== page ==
the 67 U.S. businesses and we compared this information to the SBA 
``Table of Small Business Size Standards'' to determine if an entity is 
small in its primary line of business as classified in the North 
American Industry Classification System (NAICS).\35\ We determined that 
35 businesses exceeded the SBA small business size standards, and 32 
businesses, or 48 percent of the sample, are small by the SBA 
standards. The information on location and size determination is 
summarized in Table 24.
---------------------------------------------------------------------------

    \35\ The SBA lists small business size standards for industries 
described in the North American Industry Classification System. See 
http://www.sba.gov/content/table-small-business-size-standards.

              Table 24--U.S. Business by Size Determination
------------------------------------------------------------------------
                    Entity type                      Entities   Percent
------------------------------------------------------------------------
Exceed the threshold...............................        35       52.2
Below the threshold................................        32       47.8
                                                    --------------------
  Total............................................        67      100.0
------------------------------------------------------------------------

    These 32 businesses that are below the SBA size thresholds are 
distributed among 16 NAICS classified industries. Table 25 lists the 
frequency, percentage, size standard, and size threshold of NAICS codes 
for the 32 small businesses found in the sample.

                                                  Table 25--NAICS Codes of Identified Small Businesses
--------------------------------------------------------------------------------------------------------------------------------------------------------
           NAICS code                       Industry                Count          Percent                   Size standard                Size threshold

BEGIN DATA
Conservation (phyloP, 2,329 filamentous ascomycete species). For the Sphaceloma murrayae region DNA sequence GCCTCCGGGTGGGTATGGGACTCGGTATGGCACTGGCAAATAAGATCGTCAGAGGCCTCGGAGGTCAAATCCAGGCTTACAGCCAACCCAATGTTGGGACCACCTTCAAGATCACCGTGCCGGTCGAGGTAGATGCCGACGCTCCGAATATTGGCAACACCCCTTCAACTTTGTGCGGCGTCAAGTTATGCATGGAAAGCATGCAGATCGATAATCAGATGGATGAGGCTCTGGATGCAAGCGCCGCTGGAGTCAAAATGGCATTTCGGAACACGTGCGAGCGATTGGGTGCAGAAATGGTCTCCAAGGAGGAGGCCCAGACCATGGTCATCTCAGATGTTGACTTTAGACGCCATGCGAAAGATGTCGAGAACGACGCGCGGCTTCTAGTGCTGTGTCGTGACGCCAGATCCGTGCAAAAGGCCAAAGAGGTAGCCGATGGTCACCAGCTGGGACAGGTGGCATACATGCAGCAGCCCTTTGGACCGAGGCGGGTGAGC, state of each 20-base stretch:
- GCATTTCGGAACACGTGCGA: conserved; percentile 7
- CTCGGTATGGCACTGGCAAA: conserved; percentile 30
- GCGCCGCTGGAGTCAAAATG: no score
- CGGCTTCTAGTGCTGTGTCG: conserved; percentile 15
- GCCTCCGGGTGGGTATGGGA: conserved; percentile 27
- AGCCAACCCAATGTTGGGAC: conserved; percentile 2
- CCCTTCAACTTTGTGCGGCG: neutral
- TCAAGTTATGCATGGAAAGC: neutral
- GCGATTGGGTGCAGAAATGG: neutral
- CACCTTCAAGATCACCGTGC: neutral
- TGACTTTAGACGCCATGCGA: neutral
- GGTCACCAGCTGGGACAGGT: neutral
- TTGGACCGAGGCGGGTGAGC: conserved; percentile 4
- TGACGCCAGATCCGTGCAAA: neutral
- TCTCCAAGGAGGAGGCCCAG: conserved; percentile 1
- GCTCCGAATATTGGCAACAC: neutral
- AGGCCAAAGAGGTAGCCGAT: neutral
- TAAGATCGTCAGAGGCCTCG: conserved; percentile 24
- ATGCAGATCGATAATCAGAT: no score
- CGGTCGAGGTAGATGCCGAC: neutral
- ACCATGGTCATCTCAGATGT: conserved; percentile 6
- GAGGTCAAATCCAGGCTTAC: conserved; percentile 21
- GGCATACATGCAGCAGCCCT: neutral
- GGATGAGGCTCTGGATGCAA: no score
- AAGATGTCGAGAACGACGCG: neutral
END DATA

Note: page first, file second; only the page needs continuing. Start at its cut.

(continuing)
--------------------------------------------------------------------------------------------------------------------------------------------------------
483111..........................  Deep Sea Freight                         12            37.5  Number of employees......................             500
                                   Transportation.
488510..........................  Freight Transportation                    5            15.6  Revenue..................................     $14,000,000
                                   Arrangement.
487210..........................  Scenic & Sightseeing                      2             6.3  Revenue..................................      $7,000,000
                                   Transportation, Water.
423310..........................  Lumber & Wood Merchant Whls               1             3.1  Number of employees......................             100
423860..........................  Transportation Equipment                  1             3.1  Number of employees......................             100
                                   and Supplies, Except Motor
                                   Vehicles.
424420..........................  Packaged Frozen Food                      1             3.1  Number of employees......................             100
                                   Merchant Wholesalers.
424910..........................  Farm Supplies Merchant Whls               1             3.1  Number of employees......................             100
424990..........................  Other Miscellaneous                       1             3.1  Number of employees......................             100